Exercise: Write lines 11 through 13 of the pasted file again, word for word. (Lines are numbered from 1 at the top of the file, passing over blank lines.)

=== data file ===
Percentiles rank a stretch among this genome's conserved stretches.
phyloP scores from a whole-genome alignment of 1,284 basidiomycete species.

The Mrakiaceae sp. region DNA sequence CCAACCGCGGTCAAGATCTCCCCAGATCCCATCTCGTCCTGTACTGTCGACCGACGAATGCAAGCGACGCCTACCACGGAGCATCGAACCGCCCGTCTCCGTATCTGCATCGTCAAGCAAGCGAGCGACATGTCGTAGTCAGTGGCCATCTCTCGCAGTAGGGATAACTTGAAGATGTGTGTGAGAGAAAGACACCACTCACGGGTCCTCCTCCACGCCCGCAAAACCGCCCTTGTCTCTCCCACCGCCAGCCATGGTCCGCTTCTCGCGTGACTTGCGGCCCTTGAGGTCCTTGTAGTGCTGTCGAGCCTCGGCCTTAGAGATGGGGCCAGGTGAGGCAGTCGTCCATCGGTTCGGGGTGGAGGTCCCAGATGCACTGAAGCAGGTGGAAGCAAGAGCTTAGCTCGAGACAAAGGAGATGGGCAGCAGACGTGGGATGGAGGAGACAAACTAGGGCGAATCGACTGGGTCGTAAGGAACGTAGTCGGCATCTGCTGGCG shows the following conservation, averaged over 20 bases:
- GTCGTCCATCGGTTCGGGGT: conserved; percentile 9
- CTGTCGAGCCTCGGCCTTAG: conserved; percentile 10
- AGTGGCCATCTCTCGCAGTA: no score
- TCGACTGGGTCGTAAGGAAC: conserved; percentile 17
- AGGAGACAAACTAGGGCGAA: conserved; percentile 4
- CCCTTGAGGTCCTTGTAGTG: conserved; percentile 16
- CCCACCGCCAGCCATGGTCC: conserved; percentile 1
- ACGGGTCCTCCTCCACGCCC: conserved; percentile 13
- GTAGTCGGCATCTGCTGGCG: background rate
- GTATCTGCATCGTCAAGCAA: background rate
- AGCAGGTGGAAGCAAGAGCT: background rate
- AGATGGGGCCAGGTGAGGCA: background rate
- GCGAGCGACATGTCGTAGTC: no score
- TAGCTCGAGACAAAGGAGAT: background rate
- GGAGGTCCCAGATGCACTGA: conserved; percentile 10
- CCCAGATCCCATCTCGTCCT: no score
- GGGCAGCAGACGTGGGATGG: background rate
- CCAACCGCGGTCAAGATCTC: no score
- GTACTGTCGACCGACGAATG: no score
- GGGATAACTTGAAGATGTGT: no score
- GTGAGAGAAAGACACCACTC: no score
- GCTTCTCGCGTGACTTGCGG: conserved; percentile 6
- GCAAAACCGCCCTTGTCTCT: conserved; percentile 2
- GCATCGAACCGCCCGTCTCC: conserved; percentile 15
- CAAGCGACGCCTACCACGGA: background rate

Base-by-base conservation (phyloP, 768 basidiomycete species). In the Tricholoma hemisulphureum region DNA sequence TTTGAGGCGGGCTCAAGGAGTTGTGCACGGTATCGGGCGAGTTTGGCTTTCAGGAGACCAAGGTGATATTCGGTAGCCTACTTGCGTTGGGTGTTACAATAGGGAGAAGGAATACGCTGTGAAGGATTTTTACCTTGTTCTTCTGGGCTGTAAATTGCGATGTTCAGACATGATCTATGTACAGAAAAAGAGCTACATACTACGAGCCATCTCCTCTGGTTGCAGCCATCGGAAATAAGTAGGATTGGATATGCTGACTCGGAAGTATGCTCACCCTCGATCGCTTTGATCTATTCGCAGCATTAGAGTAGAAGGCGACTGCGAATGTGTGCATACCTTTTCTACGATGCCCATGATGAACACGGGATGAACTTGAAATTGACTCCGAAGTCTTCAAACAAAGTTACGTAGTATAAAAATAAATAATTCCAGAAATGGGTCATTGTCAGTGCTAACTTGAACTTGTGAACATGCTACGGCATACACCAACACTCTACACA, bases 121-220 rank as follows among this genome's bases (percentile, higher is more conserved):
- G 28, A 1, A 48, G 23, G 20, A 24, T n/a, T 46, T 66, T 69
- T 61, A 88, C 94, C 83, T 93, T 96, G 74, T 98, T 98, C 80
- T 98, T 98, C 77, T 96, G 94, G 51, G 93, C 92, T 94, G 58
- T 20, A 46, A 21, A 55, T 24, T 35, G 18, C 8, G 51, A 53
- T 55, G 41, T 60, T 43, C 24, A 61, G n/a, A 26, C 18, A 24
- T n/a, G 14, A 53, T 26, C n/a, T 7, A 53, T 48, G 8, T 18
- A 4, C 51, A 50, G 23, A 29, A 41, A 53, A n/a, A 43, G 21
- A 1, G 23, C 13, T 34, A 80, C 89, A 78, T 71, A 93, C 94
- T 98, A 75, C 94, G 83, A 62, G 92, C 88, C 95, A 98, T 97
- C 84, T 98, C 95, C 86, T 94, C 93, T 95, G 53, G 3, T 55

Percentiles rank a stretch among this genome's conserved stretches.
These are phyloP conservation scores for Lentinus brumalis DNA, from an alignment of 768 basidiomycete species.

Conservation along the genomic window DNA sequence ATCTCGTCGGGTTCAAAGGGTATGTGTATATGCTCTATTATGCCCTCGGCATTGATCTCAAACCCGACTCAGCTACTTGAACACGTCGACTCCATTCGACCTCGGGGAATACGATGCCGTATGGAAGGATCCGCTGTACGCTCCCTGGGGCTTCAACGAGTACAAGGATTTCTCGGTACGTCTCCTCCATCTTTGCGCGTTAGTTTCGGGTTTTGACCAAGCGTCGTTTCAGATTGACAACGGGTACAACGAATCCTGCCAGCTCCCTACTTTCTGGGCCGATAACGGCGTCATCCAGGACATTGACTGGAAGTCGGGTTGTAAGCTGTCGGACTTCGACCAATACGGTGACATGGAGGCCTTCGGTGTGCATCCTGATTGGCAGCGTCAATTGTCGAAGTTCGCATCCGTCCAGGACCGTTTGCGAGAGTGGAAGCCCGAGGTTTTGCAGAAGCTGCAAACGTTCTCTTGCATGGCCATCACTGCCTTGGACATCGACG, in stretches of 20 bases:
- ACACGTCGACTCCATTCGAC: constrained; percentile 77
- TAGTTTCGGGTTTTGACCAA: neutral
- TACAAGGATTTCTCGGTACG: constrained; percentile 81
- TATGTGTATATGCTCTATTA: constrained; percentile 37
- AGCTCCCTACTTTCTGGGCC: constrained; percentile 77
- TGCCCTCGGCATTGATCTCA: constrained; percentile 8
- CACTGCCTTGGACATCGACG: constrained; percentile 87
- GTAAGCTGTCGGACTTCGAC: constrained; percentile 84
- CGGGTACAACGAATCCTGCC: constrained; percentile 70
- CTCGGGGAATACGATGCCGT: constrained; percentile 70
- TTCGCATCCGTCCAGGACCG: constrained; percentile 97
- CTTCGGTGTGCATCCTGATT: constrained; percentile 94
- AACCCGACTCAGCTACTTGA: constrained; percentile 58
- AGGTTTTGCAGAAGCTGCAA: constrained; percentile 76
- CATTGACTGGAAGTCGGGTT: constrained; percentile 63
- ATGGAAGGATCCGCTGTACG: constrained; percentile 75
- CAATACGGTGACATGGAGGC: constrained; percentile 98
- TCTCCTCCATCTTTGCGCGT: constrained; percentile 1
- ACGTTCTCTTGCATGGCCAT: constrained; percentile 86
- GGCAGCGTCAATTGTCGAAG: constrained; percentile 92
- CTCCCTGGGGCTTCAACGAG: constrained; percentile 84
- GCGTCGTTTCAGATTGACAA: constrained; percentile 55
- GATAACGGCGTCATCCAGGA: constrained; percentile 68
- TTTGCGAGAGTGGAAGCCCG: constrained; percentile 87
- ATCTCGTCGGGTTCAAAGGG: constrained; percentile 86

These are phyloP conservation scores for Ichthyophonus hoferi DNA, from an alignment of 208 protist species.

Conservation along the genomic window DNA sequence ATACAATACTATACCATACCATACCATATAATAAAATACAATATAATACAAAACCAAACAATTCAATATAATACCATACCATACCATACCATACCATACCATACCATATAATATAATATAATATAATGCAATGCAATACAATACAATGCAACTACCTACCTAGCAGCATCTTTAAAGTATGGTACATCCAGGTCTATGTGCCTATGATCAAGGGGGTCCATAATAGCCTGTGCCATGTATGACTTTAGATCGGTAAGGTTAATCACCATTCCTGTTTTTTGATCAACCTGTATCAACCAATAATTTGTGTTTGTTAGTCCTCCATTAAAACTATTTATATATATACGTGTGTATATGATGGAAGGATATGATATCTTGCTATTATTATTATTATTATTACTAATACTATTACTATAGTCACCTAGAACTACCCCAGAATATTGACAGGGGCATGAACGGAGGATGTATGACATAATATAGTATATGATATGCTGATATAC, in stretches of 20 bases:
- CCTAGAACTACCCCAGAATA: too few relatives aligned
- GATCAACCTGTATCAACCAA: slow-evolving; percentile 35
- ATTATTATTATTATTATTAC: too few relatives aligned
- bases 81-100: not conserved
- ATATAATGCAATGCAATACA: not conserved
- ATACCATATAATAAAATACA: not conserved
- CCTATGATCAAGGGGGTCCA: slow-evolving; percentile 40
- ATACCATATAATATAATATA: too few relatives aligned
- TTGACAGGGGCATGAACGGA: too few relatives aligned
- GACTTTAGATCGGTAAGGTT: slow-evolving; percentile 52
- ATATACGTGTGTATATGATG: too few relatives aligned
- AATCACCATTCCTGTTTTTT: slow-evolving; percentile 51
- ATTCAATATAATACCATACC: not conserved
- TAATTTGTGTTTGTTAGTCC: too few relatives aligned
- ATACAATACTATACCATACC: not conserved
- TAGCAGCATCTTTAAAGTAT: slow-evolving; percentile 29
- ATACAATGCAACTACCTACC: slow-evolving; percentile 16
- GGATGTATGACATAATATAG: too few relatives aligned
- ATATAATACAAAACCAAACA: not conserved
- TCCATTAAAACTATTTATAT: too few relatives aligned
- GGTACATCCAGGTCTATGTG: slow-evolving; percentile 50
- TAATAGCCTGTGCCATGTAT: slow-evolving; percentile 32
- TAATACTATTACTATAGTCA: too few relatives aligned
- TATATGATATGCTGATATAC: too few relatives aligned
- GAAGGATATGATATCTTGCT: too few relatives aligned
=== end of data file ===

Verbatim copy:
- ACGGGTCCTCCTCCACGCCC: conserved; percentile 13
- GTAGTCGGCATCTGCTGGCG: background rate
- GTATCTGCATCGTCAAGCAA: background rate